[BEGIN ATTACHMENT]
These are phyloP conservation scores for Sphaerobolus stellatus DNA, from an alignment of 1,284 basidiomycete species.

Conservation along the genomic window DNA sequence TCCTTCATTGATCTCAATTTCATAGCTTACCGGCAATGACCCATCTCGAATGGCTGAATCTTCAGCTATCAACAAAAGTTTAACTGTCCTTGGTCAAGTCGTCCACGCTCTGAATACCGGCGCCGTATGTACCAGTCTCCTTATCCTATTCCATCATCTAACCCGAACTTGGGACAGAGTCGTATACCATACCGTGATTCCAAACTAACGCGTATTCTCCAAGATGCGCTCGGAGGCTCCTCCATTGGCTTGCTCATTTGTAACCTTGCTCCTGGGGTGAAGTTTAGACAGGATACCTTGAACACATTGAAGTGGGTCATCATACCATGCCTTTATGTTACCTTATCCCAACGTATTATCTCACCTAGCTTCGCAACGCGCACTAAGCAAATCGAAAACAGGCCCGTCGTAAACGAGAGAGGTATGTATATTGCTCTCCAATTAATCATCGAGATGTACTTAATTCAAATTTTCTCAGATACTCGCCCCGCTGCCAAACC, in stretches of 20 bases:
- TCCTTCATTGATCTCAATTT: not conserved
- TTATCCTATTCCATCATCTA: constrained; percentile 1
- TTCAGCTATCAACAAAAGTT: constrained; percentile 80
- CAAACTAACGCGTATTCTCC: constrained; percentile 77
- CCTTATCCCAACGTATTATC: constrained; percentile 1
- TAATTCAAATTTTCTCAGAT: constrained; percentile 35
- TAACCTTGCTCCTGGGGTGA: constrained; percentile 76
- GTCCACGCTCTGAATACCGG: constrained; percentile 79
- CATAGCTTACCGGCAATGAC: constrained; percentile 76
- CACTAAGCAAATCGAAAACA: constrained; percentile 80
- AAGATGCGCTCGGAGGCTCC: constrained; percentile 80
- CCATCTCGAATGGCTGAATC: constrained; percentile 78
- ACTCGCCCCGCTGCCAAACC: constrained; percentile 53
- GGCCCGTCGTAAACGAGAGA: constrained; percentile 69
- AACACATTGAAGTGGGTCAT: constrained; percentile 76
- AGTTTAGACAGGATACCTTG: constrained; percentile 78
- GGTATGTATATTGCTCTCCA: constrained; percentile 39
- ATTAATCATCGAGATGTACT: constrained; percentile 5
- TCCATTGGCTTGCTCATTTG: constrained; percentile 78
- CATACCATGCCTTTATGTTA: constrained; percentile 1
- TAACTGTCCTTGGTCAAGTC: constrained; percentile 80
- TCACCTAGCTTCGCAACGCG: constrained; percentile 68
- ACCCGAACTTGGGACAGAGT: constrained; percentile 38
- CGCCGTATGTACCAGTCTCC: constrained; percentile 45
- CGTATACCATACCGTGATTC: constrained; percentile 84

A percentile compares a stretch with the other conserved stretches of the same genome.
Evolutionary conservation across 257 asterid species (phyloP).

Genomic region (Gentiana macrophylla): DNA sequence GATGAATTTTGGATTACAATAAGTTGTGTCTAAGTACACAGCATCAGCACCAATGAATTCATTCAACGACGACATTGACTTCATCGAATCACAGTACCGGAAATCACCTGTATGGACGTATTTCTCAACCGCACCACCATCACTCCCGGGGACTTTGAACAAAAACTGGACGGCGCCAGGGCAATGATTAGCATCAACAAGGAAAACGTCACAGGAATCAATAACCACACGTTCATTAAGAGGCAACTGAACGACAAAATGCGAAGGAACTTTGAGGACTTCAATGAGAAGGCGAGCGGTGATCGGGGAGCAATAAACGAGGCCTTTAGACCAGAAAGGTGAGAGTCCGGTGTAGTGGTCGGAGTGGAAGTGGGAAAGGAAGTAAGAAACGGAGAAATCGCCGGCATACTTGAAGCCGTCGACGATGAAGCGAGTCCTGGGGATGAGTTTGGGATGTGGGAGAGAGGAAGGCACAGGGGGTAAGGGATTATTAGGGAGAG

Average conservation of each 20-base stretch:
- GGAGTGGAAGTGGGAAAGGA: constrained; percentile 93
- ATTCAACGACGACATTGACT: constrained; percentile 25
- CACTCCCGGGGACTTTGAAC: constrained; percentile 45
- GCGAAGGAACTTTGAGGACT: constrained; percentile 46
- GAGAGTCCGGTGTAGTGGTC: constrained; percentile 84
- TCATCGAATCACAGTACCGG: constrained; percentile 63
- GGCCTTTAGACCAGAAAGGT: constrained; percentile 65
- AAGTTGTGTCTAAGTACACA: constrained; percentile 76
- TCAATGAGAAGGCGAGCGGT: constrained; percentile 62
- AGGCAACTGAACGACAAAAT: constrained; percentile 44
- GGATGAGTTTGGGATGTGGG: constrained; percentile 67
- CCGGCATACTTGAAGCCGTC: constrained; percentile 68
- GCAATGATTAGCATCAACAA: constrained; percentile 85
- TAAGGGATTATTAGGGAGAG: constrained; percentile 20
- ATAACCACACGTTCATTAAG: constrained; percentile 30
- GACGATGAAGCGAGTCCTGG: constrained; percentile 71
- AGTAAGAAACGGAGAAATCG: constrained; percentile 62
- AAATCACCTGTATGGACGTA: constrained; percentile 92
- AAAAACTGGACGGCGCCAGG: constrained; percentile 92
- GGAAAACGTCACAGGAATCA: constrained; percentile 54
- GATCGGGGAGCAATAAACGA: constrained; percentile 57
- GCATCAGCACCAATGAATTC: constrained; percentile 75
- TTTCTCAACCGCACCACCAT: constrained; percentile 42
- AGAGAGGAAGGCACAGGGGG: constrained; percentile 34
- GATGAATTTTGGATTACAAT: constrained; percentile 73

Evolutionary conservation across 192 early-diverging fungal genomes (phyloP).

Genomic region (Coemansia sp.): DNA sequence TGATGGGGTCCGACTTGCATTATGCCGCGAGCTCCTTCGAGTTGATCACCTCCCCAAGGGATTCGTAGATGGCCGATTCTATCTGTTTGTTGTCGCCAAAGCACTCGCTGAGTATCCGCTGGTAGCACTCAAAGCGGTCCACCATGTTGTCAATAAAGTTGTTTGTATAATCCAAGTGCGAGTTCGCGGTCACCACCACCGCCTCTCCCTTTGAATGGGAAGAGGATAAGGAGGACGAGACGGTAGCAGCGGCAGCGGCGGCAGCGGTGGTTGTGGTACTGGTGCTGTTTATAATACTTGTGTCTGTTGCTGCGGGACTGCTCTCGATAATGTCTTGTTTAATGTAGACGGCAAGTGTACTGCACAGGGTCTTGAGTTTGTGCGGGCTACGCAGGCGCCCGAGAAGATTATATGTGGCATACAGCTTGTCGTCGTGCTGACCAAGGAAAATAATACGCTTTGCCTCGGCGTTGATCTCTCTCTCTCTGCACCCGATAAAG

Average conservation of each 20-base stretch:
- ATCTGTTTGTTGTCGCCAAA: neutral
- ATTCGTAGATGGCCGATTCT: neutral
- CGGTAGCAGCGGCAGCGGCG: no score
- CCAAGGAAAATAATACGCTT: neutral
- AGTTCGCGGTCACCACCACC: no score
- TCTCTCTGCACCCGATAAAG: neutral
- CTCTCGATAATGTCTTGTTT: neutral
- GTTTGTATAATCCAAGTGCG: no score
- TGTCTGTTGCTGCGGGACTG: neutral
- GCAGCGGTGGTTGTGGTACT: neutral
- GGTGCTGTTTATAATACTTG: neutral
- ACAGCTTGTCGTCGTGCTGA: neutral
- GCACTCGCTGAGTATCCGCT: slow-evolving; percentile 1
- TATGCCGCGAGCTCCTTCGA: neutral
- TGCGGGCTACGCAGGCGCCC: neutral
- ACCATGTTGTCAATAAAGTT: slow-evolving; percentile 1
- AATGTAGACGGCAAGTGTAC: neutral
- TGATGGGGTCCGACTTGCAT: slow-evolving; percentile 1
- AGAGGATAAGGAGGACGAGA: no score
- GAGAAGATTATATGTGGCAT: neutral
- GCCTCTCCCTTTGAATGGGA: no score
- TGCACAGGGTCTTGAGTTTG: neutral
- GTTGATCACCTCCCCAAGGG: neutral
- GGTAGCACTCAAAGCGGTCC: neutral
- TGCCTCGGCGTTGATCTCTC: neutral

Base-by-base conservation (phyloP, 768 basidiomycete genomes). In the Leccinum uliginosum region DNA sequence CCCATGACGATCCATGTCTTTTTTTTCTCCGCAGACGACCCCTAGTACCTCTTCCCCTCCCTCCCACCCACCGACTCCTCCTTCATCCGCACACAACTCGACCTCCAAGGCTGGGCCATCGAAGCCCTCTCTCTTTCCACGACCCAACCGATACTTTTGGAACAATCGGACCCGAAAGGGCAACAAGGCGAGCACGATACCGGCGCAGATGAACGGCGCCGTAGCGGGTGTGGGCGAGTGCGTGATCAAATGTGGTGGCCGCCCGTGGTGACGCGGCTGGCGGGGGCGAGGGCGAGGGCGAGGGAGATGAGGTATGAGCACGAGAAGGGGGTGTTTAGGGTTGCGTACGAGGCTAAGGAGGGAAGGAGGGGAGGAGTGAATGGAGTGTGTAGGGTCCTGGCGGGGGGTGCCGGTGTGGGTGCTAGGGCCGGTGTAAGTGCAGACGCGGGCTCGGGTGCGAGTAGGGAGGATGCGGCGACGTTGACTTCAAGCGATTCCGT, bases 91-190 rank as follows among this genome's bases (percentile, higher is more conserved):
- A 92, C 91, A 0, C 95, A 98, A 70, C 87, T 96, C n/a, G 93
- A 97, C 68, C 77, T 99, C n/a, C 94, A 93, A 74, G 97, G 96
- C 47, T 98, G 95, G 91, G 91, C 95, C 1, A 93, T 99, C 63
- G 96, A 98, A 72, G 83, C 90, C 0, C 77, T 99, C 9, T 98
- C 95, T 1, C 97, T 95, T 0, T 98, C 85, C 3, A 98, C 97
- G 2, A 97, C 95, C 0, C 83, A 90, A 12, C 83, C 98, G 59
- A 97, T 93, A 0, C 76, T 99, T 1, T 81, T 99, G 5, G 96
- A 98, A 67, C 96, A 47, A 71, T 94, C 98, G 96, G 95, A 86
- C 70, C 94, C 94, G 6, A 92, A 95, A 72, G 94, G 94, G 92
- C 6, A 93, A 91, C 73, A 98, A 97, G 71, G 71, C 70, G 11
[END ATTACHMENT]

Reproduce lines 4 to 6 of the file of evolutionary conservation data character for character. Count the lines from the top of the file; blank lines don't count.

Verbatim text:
- TTATCCTATTCCATCATCTA: constrained; percentile 1
- TTCAGCTATCAACAAAAGTT: constrained; percentile 80
- CAAACTAACGCGTATTCTCC: constrained; percentile 77